The President said there is a need to remove the emphasis on statistics in battle casualties.5

[Page 1056]

Ambassador Bunker pointed out we report not only men killed in action and hospital cases, but casualties of a non-authorized nature. In contrast the North Vietnamese report only the ones who are hospitalized.

The President asked why do we continue to release these statistics, especially since they make it appear that U.S. troops are suffering more casualties than South Vietnamese troops.

General Westmoreland said we report these figures because the pattern was established, and because “we would catch hell from the press if we were to change the system.”

The President said just because we have been doing something wrong for several years doesn’t mean we can’t correct our error.

Secretary McNamara said he dared not stop reporting these casualties because of the fear of a tremendous press attack.

General Westmoreland says he has the system of reporting under examination by his staff.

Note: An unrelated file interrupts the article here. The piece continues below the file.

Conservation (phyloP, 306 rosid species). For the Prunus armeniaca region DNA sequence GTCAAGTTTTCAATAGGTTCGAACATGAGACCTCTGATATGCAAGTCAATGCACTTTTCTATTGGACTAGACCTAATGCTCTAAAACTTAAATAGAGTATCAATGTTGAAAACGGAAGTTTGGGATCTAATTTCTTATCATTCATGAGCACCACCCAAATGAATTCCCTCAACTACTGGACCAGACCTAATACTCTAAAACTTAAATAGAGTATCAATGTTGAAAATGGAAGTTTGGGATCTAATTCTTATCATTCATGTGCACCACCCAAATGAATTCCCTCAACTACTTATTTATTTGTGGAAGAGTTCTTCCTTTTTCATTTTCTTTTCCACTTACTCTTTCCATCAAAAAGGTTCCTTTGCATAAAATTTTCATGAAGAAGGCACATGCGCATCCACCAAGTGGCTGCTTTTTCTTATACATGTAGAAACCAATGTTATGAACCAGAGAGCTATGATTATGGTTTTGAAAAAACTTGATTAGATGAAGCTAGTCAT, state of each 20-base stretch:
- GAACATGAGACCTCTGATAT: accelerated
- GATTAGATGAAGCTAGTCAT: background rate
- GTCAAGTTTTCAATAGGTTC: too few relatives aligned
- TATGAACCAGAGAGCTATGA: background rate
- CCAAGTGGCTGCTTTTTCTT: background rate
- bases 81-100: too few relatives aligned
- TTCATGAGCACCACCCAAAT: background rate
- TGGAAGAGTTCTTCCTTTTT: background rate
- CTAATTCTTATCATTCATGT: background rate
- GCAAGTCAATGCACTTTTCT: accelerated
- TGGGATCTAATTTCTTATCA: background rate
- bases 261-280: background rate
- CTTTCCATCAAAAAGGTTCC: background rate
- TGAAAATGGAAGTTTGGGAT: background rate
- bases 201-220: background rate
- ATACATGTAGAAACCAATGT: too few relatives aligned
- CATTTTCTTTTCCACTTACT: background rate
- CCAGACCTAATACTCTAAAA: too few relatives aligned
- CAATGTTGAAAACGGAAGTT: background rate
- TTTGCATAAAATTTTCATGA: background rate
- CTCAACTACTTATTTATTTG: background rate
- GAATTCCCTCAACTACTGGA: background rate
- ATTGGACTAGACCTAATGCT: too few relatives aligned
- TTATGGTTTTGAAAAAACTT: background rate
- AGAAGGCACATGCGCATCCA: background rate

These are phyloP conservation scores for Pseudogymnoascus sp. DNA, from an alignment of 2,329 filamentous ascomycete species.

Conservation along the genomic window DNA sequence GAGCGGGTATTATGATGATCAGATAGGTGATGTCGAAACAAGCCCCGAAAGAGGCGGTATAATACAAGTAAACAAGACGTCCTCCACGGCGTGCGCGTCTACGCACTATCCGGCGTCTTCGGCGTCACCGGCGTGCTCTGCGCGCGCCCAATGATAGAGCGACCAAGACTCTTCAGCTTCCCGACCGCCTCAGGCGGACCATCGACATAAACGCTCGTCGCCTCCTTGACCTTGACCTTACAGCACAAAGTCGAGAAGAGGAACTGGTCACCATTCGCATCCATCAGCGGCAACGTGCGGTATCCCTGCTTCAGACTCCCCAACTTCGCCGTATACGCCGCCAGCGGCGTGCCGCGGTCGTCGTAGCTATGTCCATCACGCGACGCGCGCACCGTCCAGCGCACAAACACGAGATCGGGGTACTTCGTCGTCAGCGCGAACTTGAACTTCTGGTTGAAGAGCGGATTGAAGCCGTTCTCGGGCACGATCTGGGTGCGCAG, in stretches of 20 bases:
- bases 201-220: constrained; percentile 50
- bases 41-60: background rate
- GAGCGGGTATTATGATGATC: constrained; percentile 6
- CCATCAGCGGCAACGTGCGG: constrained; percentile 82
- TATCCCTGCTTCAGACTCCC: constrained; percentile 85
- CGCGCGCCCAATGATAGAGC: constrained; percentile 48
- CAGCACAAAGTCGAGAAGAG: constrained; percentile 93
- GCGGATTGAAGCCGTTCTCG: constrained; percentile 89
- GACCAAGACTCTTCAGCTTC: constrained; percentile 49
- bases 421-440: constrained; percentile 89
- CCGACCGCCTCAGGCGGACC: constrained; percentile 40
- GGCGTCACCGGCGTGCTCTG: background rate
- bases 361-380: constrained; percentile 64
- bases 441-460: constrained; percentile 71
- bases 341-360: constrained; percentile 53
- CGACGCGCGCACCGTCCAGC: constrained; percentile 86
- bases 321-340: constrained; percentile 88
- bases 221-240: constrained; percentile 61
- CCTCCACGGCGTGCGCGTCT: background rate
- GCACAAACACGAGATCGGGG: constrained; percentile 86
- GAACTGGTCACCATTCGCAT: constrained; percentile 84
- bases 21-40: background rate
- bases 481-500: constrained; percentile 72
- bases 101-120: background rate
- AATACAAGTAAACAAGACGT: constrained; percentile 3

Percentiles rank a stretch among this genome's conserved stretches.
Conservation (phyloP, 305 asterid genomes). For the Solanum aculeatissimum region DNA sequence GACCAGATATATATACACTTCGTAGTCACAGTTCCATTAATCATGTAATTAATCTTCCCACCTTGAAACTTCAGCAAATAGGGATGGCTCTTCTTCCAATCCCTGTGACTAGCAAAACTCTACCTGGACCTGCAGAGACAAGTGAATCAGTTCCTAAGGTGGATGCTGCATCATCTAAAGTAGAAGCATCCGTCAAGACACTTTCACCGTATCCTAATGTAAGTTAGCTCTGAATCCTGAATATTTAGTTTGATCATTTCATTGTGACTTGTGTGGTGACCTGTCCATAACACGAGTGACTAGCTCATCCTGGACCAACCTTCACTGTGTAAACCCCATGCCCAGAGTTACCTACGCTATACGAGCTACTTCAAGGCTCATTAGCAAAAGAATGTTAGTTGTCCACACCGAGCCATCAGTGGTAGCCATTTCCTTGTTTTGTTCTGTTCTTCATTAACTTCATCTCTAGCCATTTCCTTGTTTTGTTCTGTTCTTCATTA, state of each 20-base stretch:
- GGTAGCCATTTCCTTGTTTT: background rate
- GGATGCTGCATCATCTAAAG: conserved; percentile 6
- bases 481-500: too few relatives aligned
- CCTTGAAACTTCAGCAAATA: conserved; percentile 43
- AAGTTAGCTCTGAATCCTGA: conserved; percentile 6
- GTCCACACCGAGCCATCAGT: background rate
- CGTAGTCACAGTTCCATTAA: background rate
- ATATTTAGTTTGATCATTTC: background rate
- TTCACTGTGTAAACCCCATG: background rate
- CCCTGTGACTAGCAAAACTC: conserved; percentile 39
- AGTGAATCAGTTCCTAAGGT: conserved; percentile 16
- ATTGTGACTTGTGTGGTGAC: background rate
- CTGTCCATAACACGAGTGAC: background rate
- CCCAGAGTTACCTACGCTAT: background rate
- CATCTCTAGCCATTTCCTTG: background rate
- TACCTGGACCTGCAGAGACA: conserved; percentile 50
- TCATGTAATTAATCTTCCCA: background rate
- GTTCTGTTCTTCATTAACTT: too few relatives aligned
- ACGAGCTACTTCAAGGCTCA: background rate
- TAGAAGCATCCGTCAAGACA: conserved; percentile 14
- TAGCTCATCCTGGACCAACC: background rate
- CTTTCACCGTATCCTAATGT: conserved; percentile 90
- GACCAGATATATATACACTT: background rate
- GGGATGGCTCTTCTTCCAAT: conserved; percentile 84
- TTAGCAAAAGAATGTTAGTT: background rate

Ambassador Bunker said it would be good to bring out a comparison of the Vietnamese casualties which more accurately reflect the situation.

Secretary McNamara said it was a fact that our regular Army losses are higher than the South Vietnamese regular army losses, “but if you include popular and regional losses, their losses are higher than ours.”

The American press believes that we are lying on any body counts.

General Westmoreland said that survey details have found that the United States counts of enemy dead are reasonable and the reporting system is “if anything, conservative.”

General Westmoreland says he has hard evidence that the enemy KIA is larger than reported, since there is no way of determining how many die from artillery and aerial bombardment. “I have told the American press that I will investigate any incident in which they believe our counts are bad.”

General Westmoreland said he was very skeptical of any proposal to eliminate or change the method of casualty reporting since this is not a live issue in Saigon now. We have more to lose than to gain by changing the system.

General Wheeler said that we are at an obvious disadvantage in that we cannot stop reporting our figures. If we were to stop we would have many charges that the war is being lost rather than the current accusation that there is a stalemate.

General Westmoreland said we cannot help that our casualties are reported since there are reporters with most of the large units in Vietnam. It would be a matter of our casualties being reported and the enemy casualties not being reported. I believe the press in Saigon are reasonably [Page 1057]satisfied that we are trying to give an accurate record of casualties.